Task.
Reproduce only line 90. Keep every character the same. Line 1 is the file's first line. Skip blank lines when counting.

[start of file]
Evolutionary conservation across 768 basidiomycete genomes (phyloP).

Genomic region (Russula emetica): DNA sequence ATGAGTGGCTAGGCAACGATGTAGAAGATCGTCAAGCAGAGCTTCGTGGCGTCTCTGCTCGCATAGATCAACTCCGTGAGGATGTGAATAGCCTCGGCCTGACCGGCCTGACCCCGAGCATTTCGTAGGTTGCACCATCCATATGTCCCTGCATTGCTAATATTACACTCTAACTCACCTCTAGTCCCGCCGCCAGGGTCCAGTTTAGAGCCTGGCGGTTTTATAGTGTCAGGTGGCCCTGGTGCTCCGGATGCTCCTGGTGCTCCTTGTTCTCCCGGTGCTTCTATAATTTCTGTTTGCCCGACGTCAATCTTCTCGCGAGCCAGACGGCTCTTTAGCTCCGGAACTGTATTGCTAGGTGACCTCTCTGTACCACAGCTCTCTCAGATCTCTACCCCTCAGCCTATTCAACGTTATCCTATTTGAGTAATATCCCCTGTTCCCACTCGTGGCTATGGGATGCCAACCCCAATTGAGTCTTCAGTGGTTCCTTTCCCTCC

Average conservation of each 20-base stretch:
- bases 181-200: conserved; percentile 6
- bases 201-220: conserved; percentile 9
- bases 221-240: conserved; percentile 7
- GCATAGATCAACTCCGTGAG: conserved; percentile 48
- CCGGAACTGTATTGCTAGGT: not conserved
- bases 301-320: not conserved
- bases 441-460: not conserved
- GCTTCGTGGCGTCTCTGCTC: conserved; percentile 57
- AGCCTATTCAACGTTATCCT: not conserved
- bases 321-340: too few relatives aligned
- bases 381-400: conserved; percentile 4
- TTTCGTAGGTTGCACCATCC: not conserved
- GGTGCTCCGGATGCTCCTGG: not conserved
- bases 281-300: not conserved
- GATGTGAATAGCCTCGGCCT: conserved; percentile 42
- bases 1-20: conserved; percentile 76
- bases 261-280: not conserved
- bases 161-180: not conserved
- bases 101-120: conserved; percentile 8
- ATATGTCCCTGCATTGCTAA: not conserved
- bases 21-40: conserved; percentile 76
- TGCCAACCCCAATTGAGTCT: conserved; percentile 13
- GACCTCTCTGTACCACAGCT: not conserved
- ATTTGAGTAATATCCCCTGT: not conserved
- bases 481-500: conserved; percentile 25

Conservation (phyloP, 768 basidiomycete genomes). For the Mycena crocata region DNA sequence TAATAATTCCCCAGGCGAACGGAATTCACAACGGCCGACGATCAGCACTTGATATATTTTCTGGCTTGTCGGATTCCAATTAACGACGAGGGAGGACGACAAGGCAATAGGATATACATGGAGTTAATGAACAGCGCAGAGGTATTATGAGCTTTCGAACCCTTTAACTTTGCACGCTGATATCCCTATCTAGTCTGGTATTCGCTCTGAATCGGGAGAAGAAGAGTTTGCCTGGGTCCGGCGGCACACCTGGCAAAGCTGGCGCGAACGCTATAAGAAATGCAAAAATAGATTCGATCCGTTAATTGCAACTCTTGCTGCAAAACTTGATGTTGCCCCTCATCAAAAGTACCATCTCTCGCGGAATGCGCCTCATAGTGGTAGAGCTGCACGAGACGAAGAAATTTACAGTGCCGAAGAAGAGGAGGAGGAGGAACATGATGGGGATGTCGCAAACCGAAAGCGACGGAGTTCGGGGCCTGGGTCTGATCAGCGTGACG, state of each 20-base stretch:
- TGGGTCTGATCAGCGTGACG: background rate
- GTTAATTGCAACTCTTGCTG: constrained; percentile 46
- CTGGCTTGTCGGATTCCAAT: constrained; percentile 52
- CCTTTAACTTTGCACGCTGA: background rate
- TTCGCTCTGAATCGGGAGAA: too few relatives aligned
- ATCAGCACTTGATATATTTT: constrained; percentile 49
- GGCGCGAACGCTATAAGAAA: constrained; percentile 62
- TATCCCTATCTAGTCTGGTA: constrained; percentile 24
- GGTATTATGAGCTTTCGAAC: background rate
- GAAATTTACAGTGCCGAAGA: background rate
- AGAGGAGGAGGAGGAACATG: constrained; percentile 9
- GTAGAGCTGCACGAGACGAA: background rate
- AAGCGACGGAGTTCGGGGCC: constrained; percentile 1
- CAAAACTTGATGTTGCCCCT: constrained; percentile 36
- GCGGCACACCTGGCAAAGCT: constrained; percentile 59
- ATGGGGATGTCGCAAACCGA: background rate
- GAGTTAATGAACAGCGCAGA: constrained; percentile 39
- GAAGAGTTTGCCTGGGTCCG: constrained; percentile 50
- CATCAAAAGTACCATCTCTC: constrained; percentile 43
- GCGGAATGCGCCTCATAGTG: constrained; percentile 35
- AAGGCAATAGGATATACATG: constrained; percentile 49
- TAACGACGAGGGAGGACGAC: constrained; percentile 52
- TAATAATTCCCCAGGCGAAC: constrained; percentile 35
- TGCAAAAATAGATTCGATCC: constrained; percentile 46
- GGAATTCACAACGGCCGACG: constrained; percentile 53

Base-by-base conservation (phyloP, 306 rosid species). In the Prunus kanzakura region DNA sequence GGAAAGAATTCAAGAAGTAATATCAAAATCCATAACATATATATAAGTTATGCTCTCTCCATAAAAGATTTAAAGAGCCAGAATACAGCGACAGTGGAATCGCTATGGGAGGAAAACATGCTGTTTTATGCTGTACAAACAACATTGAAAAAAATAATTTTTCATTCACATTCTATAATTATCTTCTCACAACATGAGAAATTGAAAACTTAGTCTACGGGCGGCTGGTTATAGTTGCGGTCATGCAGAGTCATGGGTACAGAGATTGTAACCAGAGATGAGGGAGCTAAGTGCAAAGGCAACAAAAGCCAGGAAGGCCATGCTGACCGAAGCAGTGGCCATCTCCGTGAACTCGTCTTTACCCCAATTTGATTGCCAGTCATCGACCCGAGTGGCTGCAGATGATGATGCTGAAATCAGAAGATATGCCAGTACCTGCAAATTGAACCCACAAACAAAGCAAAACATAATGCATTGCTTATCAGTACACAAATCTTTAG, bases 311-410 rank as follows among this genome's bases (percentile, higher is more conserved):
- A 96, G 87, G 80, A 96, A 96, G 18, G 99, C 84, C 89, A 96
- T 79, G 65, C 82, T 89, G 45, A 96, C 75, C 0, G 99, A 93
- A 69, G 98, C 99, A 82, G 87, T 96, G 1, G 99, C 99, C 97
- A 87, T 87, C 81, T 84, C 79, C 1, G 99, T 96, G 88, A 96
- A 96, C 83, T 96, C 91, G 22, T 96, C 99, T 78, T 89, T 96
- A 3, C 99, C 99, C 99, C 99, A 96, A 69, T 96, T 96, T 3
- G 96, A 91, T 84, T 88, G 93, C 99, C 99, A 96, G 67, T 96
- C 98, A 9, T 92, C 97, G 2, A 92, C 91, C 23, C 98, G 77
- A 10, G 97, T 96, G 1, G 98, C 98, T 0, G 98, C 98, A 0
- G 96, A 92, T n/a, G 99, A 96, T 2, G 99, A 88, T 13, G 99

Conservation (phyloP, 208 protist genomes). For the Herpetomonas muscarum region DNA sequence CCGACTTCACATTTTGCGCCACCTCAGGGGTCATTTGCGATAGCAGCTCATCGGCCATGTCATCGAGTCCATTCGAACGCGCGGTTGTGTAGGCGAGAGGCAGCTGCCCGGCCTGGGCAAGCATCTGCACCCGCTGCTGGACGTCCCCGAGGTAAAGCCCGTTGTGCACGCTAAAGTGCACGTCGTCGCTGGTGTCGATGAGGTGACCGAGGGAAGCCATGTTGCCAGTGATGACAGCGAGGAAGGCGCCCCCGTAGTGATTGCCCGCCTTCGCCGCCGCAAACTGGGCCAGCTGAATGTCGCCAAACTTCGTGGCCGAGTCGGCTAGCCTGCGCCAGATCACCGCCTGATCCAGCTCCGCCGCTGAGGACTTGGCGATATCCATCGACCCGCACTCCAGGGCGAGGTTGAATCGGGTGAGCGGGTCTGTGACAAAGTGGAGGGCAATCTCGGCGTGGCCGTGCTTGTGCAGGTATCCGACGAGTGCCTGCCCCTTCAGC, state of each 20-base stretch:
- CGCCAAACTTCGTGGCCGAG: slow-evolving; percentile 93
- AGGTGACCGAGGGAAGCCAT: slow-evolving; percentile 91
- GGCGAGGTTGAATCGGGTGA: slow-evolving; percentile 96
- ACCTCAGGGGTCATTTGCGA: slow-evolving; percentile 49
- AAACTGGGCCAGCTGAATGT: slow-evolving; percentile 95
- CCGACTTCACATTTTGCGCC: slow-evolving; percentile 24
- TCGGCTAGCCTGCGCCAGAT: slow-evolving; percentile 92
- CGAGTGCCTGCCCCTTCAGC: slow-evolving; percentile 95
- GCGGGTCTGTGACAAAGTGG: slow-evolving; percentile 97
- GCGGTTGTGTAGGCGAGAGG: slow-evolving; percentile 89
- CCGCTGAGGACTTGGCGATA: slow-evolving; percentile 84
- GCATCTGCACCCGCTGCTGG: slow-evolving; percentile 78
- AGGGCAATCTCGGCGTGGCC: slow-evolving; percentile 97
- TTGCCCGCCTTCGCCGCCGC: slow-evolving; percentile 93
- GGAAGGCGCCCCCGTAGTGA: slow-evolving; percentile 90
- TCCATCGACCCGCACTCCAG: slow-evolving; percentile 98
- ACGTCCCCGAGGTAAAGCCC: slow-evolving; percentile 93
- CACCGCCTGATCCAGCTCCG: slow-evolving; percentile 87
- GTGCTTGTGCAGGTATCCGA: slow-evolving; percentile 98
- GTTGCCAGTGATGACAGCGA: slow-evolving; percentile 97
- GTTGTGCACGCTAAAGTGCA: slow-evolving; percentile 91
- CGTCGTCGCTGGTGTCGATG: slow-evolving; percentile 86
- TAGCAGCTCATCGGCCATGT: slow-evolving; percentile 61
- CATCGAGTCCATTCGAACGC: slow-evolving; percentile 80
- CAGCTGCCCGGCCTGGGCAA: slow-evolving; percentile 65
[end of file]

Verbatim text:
- CATCGAGTCCATTCGAACGC: slow-evolving; percentile 80